Posts Tagged ‘World of Warcraft: Warlords of Draenor’
RPS Feature Ships, time travelling and myths.
I’ve been playing WoW on and off for most of my adult life and quite a bit more besides. It is my comfort game, a warm blanket of mob-killing, number-crunching and loot-grabbing that has always been there when I’ve needed it. Latest expansion Warlords of Draenor [official site] was, on release, the best the game has ever been in terms of quality, though rather quickly ran out of interesting things to do once max level was reached. I burnt out early this year but 6.2 and its laundry list of changes and additions piqued my interest and pulled me back in. Here’s how it played out.
Video: Watch us kill zombies (and a few survivors) in State of Decay 2 co-op
Video: Yoku’s Island Express is a bit Metroid, a bit pinball and a bit good
The 25 best co-op games ever made
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Video: 8 toasty tactics I wish I’d known before starting Frostpunk
For a game supposedly about war and the crafting of warthings, World of Warcraft [official site] doesn’t have much of any of that. Mostly the Horde and Alliance stand on opposite sides of the warhall sneering and occasionally yelling e.g. “You’re rubbish you are!” The Warlords of Draenor expansion did add a little warcrafting, though, letting folks build and upgrade their own garrison.
Now Blizzard are expanding that to include warboatcrafting, rolling out shipyards. You won’t sail them around engaging in actual war, of course, but at least you can feel comfortable that you totally could and would if those cowards would dare come round your manor.
MMORPG players buying and selling virtual money for real money is, we all know, very naughty indeed. Folks who want to skip the grind end up driving up auction house prices for everyone, making the grind even grindier for those without cash to flash. MMOs tend to ban users buying gold (or credz, shillings, cybershillings…), but a few have introduced roundabout official ways to do it.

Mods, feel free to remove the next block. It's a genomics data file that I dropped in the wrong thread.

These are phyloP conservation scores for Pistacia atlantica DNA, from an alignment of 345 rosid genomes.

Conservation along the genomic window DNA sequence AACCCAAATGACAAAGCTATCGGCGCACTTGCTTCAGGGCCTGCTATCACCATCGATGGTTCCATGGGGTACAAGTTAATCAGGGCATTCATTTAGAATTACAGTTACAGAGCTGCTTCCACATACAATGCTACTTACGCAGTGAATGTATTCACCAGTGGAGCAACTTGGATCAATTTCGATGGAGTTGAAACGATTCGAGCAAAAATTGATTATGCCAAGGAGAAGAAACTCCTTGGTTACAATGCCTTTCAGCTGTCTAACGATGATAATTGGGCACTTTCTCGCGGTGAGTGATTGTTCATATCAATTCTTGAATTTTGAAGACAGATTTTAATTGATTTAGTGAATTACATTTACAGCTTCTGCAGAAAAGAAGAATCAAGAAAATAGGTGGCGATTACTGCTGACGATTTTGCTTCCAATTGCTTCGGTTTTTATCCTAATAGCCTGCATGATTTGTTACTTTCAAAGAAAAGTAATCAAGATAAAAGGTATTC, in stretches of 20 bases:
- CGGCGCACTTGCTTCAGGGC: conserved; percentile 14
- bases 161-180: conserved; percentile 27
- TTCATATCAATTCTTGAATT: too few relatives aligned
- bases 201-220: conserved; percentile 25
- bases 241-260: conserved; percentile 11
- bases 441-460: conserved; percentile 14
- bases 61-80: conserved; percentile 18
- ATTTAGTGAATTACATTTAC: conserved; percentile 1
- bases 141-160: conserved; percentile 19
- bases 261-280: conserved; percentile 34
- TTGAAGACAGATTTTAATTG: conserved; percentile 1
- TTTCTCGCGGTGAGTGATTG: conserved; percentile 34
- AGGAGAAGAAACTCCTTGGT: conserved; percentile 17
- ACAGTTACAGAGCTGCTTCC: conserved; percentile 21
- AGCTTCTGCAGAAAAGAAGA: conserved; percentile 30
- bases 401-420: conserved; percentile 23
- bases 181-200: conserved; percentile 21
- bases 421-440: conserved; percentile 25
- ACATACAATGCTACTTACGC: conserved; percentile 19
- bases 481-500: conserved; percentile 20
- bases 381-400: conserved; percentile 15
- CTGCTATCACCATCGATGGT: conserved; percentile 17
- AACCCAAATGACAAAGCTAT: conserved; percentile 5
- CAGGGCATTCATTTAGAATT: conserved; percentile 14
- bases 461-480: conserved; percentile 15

World of Warcraft has become the latest MMORPG selling subscription time cards for real money which players can then sell in-game for virtual money. Or, the other way round, if you have time to grind for virtual pennies, you can keep all your real pennies and not pay subscription fees.
Blizzard have announced that an “upcoming patch” will introduce the ability to buy World of Warcraft [official site] game time tokens to be sold on the in-game auction house for gold, the game’s primary currency.
This means two things: there is now a first party, risk free way to buy WoW gold for real cash, cutting the legs out from under a long-standing and TOS-breaking mini industry of gold farming and selling. Secondly, game subscriptions can now be purchased using game riches rather than real ones.
The raid opens on February 4th with Normal and Heroic difficulties (Mythic is slightly later on Feb 11th and Raid Finder kicks in on the 18th) taking the titular Blackrock Foundry as its setting. The Foundry used to be home to the Blackrock orcs but is now being used by Warlord Blackhand to pump out weaponry intended to destroy Azeroth.
RPS Feature Best Writers Pick Best Games